Tuesday, June 28, 2011

We’ve got yarn

I finished up a skein of yarn last night:IMG_9137This is the grey-ish green stuff I got from Bullen’s Wullens at MDSW last month – it’s 50/25/25 merino/bamboo silk.   And it’s pretty fine, even with 3 plies.  I spun the singles on my smallest pulley (16:1) and plied on the next smallest (14:1) – I did this because I read a Spin-Off article by Judith MacKenzie that said to ply on the next largest pulley size when making worsted-style yarn (you do the opposite with woolen spun yarn).  I’m not sure I love that.  The yarn has less twist than I expected it to.  I guess I could run it through the wheel again to add more twist...IMG_9133 I got 409 yards out of this and it weighs 124 g (the label said approximate weight 112 grams, so they were generous).  Is it thin enough to be sock yarn?  Maybe.  I did a little math, and in only 100 grams of yarn (standard amount for socks) I have 330 yards.  Felici has 426 yards/100 grams.  Regia sock yarn has 460 yards/100 grams.  Koigu has 350 yards/100 grams.  So maybe I’m not quite there yet.  I don’t think I would use this fiber blend for socks, anyway. It’s destined for something around the neck. IMG_9138

I’m not sure what I think.  The way the colors look plied reminds me of that sock yarn with chitin in it (TOFUtsies), and I never liked that look very much.  But once it’s knit up, it may be fine.  It’s a moody color, that’s for sure.  I had a heck of a time photographing it.  Usually everything looks better in outdoor light.  Not this!  I couldn’t get the greens to show up.  Look, here’s the yarn against grey stone – it doesn’t really surprise me that the green gets washed out against all the grey:IMG_9128 But I thought that putting the yarn against green would bring out the green, and it doesn’t.  See?IMG_9127 It actually looks a tiny bit better – and also bluer - against this yellow table!  I know that blue and yellow make green, but why would green and yellow make blue?IMG_9129The yarn is really and truly green, which came out best in photos taken INDOORS (but with lots of indirect light):IMG_9134I’m no color expert or photography expert, so if you can explain this to me, I’m all ears.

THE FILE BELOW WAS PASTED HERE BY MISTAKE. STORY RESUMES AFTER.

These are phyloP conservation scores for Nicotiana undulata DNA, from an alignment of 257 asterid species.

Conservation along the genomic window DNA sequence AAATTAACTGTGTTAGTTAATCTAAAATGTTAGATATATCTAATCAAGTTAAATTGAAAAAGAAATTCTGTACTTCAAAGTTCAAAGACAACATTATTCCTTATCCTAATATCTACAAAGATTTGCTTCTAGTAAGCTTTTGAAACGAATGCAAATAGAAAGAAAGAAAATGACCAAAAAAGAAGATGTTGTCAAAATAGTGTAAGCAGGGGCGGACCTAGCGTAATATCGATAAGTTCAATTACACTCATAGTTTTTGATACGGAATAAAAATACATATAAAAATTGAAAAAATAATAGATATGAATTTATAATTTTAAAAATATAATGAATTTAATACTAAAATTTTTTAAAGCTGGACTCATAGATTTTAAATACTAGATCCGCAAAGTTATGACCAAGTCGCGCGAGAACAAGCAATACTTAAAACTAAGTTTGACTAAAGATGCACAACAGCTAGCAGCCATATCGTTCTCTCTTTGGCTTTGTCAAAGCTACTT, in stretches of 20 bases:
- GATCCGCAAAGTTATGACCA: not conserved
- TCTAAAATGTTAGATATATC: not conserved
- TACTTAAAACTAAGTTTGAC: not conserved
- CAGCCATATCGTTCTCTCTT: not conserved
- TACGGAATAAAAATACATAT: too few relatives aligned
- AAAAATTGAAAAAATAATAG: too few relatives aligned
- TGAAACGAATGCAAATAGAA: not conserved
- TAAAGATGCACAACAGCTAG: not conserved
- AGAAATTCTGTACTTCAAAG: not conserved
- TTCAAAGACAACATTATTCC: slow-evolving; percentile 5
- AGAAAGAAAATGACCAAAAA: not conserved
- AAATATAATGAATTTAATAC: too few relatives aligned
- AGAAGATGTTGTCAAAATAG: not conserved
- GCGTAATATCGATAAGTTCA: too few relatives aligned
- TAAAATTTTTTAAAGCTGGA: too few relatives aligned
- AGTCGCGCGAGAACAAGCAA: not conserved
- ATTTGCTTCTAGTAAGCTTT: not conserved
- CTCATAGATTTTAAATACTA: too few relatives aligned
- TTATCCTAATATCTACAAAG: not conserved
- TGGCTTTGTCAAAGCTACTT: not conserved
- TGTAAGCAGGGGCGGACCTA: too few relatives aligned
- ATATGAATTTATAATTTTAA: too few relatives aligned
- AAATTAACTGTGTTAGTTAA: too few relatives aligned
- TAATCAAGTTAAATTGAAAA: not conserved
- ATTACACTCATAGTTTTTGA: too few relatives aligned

1. Pat Bullen, the owner of Bullens Woolens, is a member of my weaving guild. We just had a dye day at her dye studio on Sunday. You should see her collection of looms!

    I have a very limited grasp of photography knowledge but here it goes. I think the main problem with the different colors is the light.

    When I took the class with Franklin Habit last year, he said that pictures taken in sunlight can change hues because of time of day. Also, surrounding colors could change the color of the object in the picture. So an object in an orange room will have an orange tinge. In your pictures, the surrounds might be bringing out that color which we don't see but the camera does. Our eyes lie to us (fills in details, ignores some shadows, etc) but the camera can't.

    Diffused light is the most flattering (both to people and to objects). The light hits your object after going through something which makes it a softer light. Franklin said that taking pictures of shiny things like beads or silk yarn is best done with diffused light. That way you are blinded by the shiny!

    One good way to overcome the different light hues is to use the white balance setting on your camera. Most cameras have a "one push" setting where you take a picture of a white piece of paper in the light. That way you will get a truer light.

    Of course, all that being said, I really don't know what I am doing!

  2. It's all a mystery to me, too. I can't ever get the white balance on my point-n-shoot to work worth a dang. I'm amazed at how different that looks in all the various backgrounds. And it does remind me of Tofutsies. But know it's going to knit up well.

  3. All - Anne wrote a really detailed post about this white balance issue a while back - check it out on her blog: http://thebookwormsknitting.blogspot.com/2010/06/photographing-your-fiber-with-franklin.html.

    I loved that post. When it appeared, I printed it out, found my point-and-shoot camera manual, and tried to figure it out. Unfortunately, I failed. (And I know that Steven and I have the same little Canon camera, so the fact that he couldn't figure his out, either, makes me feel a little bit better!)

    I agree about the diffuse light. I usually try to take my outdoor photos early or late in the day, in a spot where direct light isn't hitting the work. That was the case with these, too... but still, such trouble. Maybe I need a new camera?!?? Or maybe green and grey is just incredibly difficult.

    I so wanted to take Franklin Habit's Photographing Your Fiber class at Sock Summit, but I couldn't get into it. I'm jealous that Anne got to take his class!

    I'll keep working on this!